I wondered why this story was chosen by Miyazaki and a little digging yielded some interesting parallels between Miyazaki’s life experience and that of the protagonist. Miyazaki’s mother died of tuberculosis and his father owned a aircraft subcontractor that eventually made rudder assemblies for the Zero. Miyazaki’s works have always had a deep investment in flying, freedom, and idealism and this new work has it all. This film was highly personal, traumatic, and rather insular for the average American viewer, but I am glad Miyazaki shared it with us.
Okurniva and Jiro Horikoshi 1979
Zero! by Martin Caidin, Masatake Okumiya and Jiro Horikoshi, 1956
Epilogue: I’m sorry I never got to meet Jiro Horikoshi nor Saburo Saki although it would have been possible. We are losing historical persons every day, not just WWII vets. You might be surprised to find who is still alive and living near you. Make an effort to talk to living history some time, they need not have been mentioned in the history books and they may even believe they are forgotten. Make their day and talk to one.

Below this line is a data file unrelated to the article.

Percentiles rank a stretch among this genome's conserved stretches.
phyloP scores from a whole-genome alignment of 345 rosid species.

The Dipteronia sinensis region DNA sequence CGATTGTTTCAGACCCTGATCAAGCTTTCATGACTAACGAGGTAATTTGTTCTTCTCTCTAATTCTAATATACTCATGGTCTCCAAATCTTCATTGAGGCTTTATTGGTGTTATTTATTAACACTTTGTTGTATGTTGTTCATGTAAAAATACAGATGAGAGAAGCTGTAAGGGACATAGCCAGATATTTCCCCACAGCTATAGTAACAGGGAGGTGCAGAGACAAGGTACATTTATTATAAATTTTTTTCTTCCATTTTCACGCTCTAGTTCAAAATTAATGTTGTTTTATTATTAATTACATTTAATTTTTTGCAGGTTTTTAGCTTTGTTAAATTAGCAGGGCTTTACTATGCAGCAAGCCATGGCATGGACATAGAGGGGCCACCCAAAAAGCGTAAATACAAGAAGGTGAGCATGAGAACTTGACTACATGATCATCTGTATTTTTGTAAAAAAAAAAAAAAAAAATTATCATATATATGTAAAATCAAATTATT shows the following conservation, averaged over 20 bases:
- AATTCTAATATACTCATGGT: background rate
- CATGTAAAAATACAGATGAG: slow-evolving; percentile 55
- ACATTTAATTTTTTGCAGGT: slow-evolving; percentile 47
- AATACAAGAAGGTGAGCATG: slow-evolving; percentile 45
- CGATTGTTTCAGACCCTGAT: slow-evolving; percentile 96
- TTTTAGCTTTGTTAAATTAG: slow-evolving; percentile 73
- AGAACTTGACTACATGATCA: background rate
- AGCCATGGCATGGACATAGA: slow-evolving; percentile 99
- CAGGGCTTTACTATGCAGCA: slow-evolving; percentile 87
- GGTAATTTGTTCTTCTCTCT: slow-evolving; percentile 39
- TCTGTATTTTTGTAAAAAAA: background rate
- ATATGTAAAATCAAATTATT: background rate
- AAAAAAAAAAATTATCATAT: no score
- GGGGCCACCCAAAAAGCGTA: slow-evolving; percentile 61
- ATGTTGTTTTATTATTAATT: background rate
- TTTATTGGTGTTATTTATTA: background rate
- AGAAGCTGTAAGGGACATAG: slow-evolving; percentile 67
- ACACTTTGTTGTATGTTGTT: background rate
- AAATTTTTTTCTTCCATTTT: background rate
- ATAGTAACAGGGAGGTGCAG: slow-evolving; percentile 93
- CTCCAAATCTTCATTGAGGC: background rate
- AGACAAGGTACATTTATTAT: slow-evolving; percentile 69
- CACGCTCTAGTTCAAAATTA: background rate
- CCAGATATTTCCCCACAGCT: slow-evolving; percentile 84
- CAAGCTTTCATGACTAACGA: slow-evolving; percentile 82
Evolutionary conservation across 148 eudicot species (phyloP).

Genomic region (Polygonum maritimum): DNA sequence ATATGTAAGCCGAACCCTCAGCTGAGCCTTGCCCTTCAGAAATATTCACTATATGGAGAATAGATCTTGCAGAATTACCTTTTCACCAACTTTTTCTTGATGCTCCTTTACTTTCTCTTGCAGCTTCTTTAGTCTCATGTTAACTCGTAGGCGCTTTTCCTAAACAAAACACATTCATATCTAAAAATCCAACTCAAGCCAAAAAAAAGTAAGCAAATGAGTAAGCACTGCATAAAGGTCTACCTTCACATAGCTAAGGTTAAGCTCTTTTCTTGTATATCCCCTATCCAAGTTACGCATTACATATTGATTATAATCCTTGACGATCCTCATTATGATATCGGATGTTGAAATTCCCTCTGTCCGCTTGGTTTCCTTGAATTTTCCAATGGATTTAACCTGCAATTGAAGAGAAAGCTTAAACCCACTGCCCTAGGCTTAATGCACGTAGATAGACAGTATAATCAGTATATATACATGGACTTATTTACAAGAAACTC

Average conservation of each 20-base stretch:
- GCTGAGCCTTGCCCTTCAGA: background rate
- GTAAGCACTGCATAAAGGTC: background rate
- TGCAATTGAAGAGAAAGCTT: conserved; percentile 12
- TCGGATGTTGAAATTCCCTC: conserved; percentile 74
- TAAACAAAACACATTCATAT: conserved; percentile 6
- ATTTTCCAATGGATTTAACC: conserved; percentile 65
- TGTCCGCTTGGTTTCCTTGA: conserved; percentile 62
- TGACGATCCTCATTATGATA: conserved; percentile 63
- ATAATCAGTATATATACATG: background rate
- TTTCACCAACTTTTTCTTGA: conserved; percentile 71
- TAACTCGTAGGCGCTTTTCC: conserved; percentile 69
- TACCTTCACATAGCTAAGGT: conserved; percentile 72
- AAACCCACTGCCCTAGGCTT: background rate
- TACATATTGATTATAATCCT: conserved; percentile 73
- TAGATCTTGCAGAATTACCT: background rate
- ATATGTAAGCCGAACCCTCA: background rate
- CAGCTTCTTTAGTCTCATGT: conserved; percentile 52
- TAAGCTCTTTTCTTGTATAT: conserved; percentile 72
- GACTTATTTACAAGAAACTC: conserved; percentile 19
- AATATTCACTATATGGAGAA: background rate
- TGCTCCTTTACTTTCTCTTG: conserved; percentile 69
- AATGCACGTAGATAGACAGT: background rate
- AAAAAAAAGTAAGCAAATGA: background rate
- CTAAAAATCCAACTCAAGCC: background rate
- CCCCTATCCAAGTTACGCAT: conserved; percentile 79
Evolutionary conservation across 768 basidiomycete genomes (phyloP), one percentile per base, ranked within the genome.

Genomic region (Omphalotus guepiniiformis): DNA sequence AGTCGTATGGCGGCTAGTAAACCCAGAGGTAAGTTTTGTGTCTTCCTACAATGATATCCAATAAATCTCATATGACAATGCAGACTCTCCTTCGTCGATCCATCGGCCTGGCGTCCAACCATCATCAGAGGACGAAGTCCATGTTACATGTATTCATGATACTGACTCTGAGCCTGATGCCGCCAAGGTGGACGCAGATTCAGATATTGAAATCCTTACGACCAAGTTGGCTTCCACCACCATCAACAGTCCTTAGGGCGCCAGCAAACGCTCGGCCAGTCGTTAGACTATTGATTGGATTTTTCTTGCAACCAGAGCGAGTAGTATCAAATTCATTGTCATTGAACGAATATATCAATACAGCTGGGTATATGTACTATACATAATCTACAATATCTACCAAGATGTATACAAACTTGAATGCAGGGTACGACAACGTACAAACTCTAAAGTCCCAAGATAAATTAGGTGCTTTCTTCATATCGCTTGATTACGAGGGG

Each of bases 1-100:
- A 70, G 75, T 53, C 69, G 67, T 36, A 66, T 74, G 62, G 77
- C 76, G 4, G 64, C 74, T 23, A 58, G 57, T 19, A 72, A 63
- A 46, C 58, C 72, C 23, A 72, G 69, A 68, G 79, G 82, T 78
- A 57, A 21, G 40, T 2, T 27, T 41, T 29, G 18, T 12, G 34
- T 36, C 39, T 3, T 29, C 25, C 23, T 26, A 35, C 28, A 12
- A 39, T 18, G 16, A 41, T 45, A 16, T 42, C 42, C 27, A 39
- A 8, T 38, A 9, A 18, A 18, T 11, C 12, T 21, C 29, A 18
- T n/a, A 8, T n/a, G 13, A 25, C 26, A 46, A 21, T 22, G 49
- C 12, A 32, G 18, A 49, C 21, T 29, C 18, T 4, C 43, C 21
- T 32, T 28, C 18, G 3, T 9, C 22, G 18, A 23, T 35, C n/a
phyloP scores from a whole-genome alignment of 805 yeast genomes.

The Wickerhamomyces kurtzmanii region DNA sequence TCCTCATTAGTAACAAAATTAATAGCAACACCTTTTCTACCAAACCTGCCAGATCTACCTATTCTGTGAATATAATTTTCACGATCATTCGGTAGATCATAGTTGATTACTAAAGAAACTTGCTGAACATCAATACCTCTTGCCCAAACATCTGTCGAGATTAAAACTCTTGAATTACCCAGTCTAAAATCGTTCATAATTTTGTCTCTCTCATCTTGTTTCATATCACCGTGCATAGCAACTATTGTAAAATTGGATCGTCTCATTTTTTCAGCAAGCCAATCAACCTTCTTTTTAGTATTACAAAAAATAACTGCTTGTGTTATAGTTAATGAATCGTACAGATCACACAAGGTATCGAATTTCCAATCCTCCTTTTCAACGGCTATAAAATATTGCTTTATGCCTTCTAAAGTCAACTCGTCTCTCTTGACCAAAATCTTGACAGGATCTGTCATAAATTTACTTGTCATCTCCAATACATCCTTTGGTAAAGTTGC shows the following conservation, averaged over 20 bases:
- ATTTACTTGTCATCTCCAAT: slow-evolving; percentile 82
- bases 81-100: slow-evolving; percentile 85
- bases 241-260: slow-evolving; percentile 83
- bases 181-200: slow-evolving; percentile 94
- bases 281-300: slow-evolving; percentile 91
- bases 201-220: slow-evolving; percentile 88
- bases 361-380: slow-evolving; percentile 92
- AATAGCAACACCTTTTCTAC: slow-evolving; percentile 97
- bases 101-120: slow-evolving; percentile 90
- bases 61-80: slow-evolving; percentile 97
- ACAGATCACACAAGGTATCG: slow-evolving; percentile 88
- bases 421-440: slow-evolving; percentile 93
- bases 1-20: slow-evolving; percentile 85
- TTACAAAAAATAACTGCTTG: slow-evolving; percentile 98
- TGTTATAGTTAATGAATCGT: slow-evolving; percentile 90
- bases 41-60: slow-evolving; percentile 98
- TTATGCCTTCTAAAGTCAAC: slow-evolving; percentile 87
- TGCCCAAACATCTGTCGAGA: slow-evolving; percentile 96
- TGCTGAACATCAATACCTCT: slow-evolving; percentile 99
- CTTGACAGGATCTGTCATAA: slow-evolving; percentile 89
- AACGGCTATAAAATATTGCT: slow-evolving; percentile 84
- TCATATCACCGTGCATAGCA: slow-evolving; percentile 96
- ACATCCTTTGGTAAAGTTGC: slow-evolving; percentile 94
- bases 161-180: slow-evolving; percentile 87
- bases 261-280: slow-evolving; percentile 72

Update July 2014: The expanded role of Japanese naval cooperation to the Allies in WWI was recently brought to my attention. In WWI, the Japanese stationed forces in Malta and supported New Zealand forces in occupying German Samoa in August 1914. So if this is of interest, this 26 page publication about the subject will be worth reading: http://digitalcommons.liberty.edu/cgi/viewcontent.cgi?article=1004&context=hist_fac_pubs